As many as 32 per cent of women at University of Sydney colleges have experienced sexual harassment and 6 per cent of female college students have experienced actual or attempted sexual assault, with other college students making up the vast majority of perpetrators, a review of college culture has found.
The review, led by former sex discrimination commissioner Elizabeth Broderick, found that sexual misconduct, “hazing” and a problematic drinking culture persist at five of the university’s six residential colleges, a number of which have come under fire for repeated incidents of sexual misbehaviour by students.
More than 1000 students from Sydney University’s Sancta Sophia, St Andrew’s, St John’s, Wesley and Women’s colleges were surveyed by Ms Broderick’s team and more than 630 students were interviewed since October last year, with a 69 per cent participation rate across the five colleges.
Female students described experiences with sexualised attitudes and behaviours, often fuelled by alcohol, which made them feel unsafe or uncomfortable, with one saying she was left “feeling objectified, like a piece of meat on display”.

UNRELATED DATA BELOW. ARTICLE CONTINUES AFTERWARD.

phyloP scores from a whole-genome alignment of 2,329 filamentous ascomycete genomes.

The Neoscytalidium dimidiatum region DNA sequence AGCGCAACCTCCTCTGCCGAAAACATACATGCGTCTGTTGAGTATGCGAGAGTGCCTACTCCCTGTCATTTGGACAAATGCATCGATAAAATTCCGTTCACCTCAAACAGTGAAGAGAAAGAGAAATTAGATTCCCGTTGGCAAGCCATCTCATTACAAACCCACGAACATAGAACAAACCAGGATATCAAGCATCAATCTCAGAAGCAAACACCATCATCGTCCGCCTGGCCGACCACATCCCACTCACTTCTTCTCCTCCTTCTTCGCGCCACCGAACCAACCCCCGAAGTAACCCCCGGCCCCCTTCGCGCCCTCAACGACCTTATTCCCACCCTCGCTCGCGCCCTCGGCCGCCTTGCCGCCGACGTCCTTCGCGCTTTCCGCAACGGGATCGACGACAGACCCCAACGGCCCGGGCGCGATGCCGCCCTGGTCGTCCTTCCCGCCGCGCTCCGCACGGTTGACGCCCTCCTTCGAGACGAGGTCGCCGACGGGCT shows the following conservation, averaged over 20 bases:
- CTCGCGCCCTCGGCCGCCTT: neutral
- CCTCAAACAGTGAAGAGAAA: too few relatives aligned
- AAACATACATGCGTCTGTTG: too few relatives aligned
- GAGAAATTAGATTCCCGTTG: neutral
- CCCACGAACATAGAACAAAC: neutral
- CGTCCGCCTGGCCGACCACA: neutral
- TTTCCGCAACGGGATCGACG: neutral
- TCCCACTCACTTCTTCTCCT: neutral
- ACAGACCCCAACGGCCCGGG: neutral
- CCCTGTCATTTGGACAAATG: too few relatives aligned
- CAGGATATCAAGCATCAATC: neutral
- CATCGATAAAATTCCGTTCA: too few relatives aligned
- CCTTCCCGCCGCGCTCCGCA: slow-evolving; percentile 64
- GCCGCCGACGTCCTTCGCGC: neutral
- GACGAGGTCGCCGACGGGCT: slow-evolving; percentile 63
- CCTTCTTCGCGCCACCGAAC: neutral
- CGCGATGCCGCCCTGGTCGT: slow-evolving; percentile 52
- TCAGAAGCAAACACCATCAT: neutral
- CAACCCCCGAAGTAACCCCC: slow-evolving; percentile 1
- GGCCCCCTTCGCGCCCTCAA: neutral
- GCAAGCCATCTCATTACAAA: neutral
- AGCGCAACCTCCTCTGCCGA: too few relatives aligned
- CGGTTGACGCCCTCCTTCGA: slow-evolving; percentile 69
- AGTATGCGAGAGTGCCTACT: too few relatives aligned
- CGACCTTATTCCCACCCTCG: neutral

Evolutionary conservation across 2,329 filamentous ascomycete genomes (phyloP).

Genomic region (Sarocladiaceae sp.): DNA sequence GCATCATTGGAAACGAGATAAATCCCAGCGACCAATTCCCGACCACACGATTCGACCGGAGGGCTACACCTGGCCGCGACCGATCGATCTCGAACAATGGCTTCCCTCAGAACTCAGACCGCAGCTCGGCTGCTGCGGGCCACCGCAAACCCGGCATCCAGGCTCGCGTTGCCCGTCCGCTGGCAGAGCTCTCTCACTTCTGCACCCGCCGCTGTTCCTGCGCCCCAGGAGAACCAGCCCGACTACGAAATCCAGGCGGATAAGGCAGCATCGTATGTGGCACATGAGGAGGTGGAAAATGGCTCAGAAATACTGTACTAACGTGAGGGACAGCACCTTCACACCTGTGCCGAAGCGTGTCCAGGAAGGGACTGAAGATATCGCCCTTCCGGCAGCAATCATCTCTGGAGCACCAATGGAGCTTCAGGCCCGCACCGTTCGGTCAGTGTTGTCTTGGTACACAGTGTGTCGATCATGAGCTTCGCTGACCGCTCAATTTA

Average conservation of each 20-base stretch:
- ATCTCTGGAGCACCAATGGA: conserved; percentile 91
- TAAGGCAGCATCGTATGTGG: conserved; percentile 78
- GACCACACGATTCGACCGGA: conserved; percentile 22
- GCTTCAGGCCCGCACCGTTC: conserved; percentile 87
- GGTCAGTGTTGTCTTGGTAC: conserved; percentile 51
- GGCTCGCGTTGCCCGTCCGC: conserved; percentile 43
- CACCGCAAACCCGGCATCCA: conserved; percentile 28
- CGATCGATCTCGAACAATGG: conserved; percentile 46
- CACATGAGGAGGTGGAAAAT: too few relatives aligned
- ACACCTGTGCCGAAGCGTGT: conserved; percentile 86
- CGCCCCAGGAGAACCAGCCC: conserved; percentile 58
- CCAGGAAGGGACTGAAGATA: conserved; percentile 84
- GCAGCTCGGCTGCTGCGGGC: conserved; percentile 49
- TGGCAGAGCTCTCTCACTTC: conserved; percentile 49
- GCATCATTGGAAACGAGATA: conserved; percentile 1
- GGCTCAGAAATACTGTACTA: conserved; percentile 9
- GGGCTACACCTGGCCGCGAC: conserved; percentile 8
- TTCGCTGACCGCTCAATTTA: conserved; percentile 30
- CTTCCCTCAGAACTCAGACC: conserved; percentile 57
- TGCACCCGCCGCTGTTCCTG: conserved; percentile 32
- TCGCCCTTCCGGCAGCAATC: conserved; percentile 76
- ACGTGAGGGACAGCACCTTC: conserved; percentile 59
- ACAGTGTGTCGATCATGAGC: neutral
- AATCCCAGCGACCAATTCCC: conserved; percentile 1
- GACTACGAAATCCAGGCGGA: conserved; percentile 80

St Paul’s College, which initially refused to participate in the review but recently joined the process, is not included in the findings and will receive a separate report in June next year.
Female students from St Andrew’s College and Women’s College reported some of the highest rates of sexual harassment and actual or attempted sexual assault, with 32 per cent of students at Women’s College and 30 per cent of women at St Andrew’s College saying they have experienced sexual harassment since starting at college.
At both colleges, 8 per cent of women said they have experienced actual or attempted sexual assault.
“The data is compelling,” Ms Broderick said.
“Our evidence found that for women in particular, the college experience can be quite different to that of their male peers.
“This was evident across many data points including experiencing exclusion or isolation, pressure to drink alcohol, sexist remarks, the pressure to have sex or hook up to fit in, experiences of sexual harassment and of sexual assault.”
Across all five colleges, 25 per cent of women and 6 per cent of men said they have experienced sexual harassment and 6 per cent of women and 1 per cent of men said they have experienced actual or attempted sexual assault.
Of these, 96 per cent of students who experienced sexual harassment and 73 per cent of students who experienced sexual assault said a fellow student from their college or a different college was the perpetrator.
About 90 per cent of all incidents occurred on college grounds.
– Pallavi Singhal, Kishor Napier-Raman
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